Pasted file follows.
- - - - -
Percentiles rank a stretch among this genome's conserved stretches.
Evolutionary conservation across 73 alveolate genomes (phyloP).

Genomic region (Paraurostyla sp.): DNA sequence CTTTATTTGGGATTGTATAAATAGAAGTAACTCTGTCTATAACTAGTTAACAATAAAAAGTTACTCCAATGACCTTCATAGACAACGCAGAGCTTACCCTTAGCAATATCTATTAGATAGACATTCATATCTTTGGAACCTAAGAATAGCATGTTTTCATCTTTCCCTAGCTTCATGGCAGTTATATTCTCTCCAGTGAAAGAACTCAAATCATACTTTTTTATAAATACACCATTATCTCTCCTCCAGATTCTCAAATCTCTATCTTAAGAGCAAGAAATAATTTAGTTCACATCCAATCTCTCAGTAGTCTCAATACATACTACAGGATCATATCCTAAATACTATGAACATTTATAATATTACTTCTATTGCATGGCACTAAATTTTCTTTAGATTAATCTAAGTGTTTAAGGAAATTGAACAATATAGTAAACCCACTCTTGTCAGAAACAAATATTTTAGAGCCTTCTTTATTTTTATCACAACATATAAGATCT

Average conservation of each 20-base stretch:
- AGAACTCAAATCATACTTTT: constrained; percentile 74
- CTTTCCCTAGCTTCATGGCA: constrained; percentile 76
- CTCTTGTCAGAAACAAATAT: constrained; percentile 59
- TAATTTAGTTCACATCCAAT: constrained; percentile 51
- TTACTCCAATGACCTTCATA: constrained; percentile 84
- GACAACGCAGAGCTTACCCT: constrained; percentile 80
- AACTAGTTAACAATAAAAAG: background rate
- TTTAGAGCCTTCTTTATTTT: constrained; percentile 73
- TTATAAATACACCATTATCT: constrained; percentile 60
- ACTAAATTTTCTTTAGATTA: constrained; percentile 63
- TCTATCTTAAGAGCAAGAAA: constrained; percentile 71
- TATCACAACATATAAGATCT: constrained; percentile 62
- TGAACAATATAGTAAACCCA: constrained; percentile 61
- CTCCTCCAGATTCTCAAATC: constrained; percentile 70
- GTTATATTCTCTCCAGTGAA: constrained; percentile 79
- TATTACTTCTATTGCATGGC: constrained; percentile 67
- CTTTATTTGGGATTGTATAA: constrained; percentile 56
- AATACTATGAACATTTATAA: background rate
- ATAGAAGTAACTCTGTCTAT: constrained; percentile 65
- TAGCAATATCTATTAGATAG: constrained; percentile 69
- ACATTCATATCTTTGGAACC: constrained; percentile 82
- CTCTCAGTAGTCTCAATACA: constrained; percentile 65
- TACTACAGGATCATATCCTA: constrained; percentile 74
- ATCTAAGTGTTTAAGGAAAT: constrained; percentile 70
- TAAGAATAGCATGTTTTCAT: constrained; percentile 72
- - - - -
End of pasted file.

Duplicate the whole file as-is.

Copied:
Percentiles rank a stretch among this genome's conserved stretches.
Evolutionary conservation across 73 alveolate genomes (phyloP).

Genomic region (Paraurostyla sp.): DNA sequence CTTTATTTGGGATTGTATAAATAGAAGTAACTCTGTCTATAACTAGTTAACAATAAAAAGTTACTCCAATGACCTTCATAGACAACGCAGAGCTTACCCTTAGCAATATCTATTAGATAGACATTCATATCTTTGGAACCTAAGAATAGCATGTTTTCATCTTTCCCTAGCTTCATGGCAGTTATATTCTCTCCAGTGAAAGAACTCAAATCATACTTTTTTATAAATACACCATTATCTCTCCTCCAGATTCTCAAATCTCTATCTTAAGAGCAAGAAATAATTTAGTTCACATCCAATCTCTCAGTAGTCTCAATACATACTACAGGATCATATCCTAAATACTATGAACATTTATAATATTACTTCTATTGCATGGCACTAAATTTTCTTTAGATTAATCTAAGTGTTTAAGGAAATTGAACAATATAGTAAACCCACTCTTGTCAGAAACAAATATTTTAGAGCCTTCTTTATTTTTATCACAACATATAAGATCT

Average conservation of each 20-base stretch:
- AGAACTCAAATCATACTTTT: constrained; percentile 74
- CTTTCCCTAGCTTCATGGCA: constrained; percentile 76
- CTCTTGTCAGAAACAAATAT: constrained; percentile 59
- TAATTTAGTTCACATCCAAT: constrained; percentile 51
- TTACTCCAATGACCTTCATA: constrained; percentile 84
- GACAACGCAGAGCTTACCCT: constrained; percentile 80
- AACTAGTTAACAATAAAAAG: background rate
- TTTAGAGCCTTCTTTATTTT: constrained; percentile 73
- TTATAAATACACCATTATCT: constrained; percentile 60
- ACTAAATTTTCTTTAGATTA: constrained; percentile 63
- TCTATCTTAAGAGCAAGAAA: constrained; percentile 71
- TATCACAACATATAAGATCT: constrained; percentile 62
- TGAACAATATAGTAAACCCA: constrained; percentile 61
- CTCCTCCAGATTCTCAAATC: constrained; percentile 70
- GTTATATTCTCTCCAGTGAA: constrained; percentile 79
- TATTACTTCTATTGCATGGC: constrained; percentile 67
- CTTTATTTGGGATTGTATAA: constrained; percentile 56
- AATACTATGAACATTTATAA: background rate
- ATAGAAGTAACTCTGTCTAT: constrained; percentile 65
- TAGCAATATCTATTAGATAG: constrained; percentile 69
- ACATTCATATCTTTGGAACC: constrained; percentile 82
- CTCTCAGTAGTCTCAATACA: constrained; percentile 65
- TACTACAGGATCATATCCTA: constrained; percentile 74
- ATCTAAGTGTTTAAGGAAAT: constrained; percentile 70
- TAAGAATAGCATGTTTTCAT: constrained; percentile 72